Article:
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Meticulous Folds Form Maze-Like Hallways and Ornate Spaces in Simon Schubert’s Paper Reliefs
February 8, 2023
In Simon Schubert’s intricate folded compositions, bars of sunlight dash across door frames, ornate cornicing, and parquet floors in a complex interplay of geometric forms. Relying exclusively on the way light rakes across the surface of paper, the Cologne-based artist meticulously folds single sheets to precisely render the angles and perspectives of architectural interiors.
The artist begins each piece with a sketch, often focusing on mirrored or symmetrical scenes in historic buildings and emphasizing the continuity of long hallways, connecting doors, and reflections. Although Schubert currently centers on the built environment, his first foray into folding the material was an experiment in making a portrait of the Irish novelist Samuel Beckett while the artist was assisting with research into the author’s text and video works at Kunstakademie Düsseldorf. Beckett’s wrinkles were interpreted into creases in the paper, and the artist was fascinated by the idea of drawing without using any traditional materials beyond the paper itself. “The idea was to bring the drawing to a point to where it was almost no longer a drawing,” Schubert says.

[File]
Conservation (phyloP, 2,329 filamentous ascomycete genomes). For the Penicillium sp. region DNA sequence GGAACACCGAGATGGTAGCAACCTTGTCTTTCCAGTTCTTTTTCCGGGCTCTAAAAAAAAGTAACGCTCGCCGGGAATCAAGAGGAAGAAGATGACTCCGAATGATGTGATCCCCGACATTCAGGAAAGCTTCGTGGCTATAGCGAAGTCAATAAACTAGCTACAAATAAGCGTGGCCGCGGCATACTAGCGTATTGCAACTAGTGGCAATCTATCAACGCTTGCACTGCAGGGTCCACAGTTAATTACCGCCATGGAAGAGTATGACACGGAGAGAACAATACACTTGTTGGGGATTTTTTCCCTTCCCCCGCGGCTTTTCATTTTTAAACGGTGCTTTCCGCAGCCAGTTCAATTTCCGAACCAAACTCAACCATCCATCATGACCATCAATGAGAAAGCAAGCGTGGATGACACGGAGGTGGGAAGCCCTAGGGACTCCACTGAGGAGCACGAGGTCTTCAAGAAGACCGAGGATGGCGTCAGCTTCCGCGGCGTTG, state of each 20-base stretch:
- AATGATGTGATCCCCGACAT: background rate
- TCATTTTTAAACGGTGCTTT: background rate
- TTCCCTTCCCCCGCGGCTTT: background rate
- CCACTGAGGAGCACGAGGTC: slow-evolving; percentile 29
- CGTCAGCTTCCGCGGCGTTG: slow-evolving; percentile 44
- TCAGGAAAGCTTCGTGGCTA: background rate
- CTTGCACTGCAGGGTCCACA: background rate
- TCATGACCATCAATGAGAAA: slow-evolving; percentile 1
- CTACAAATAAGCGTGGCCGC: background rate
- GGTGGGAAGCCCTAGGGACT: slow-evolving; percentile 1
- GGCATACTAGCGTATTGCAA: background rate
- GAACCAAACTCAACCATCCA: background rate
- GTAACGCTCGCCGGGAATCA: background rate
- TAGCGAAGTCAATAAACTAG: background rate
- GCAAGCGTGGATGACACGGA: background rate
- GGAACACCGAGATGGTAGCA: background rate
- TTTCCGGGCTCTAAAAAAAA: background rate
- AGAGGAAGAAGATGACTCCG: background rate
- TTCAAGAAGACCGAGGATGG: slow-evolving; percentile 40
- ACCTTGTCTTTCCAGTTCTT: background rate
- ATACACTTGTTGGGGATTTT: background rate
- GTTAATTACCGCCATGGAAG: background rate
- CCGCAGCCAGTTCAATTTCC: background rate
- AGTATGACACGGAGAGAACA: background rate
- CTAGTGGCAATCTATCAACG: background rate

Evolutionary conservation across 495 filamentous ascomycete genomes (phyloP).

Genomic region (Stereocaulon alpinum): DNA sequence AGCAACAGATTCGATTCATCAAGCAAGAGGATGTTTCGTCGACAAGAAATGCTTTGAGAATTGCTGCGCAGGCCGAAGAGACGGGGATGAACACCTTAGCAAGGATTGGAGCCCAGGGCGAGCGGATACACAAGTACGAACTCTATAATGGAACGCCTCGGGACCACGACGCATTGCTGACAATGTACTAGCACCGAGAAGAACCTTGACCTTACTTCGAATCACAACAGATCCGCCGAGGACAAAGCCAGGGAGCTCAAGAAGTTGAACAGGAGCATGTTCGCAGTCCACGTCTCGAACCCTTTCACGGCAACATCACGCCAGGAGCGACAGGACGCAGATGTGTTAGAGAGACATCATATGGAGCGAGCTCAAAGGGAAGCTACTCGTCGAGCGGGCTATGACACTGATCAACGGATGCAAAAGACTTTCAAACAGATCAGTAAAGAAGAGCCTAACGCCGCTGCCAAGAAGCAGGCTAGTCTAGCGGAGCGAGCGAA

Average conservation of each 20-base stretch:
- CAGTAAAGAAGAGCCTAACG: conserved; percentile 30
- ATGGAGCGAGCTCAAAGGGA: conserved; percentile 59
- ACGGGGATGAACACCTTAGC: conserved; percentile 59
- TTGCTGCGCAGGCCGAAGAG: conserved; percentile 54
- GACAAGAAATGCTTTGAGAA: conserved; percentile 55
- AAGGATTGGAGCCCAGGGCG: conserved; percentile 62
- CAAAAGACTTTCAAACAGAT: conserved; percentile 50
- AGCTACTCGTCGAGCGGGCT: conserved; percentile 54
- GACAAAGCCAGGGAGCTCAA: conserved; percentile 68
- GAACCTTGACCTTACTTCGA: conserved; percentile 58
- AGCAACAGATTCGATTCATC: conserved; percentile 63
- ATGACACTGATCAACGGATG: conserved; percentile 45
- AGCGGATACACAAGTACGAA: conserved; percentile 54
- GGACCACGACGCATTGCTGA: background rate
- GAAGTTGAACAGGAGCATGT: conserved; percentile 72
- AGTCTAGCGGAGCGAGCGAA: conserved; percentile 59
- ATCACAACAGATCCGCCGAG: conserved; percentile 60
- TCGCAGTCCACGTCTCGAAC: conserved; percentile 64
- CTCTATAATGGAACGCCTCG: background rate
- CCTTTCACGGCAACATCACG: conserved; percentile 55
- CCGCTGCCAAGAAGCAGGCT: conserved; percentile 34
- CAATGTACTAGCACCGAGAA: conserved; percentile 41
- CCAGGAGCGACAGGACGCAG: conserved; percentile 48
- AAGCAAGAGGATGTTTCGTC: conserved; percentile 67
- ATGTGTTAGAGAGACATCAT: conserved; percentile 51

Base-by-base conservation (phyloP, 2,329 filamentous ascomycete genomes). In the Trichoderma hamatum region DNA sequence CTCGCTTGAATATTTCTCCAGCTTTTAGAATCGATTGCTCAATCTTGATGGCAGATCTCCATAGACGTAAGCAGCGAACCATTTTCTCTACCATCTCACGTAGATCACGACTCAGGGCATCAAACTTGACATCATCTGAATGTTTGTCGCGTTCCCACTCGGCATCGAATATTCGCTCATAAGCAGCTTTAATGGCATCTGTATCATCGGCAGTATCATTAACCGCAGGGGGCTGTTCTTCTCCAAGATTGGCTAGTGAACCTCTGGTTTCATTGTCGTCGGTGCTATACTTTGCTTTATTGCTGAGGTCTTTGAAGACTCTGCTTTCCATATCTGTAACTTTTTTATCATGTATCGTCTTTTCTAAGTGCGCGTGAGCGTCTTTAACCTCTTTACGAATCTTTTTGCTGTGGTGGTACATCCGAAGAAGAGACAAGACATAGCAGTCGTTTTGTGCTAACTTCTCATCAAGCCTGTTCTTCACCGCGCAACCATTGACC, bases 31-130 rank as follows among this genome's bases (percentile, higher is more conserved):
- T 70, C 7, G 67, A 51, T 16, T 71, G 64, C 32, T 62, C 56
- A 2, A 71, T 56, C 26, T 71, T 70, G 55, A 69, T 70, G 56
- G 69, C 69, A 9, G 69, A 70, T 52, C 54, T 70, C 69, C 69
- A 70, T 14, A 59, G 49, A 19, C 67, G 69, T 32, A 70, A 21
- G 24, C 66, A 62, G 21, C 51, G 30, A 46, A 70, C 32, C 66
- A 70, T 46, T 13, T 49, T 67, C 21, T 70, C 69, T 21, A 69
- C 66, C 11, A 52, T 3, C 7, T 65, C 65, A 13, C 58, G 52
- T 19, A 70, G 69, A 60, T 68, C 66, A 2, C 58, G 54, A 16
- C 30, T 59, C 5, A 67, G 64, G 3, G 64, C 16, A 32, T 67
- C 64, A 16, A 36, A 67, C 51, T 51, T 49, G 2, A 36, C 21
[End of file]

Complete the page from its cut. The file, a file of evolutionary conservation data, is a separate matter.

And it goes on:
Part of a broader artistic practice that explores themes of place, experience, architecture, and imagination, Schubert’s folded paper works translate three-dimensional surroundings into monochromatic reliefs. Subtlety is essential, and there are some surprises lurking, like the ghostly form of a figure who walks up the stairs or an enigmatic shadow that plays against a wall.
Schubert’s work will be part of an exhibition with Foley Gallery in New York later this year, and you can find more of his work on his website and Instagram.
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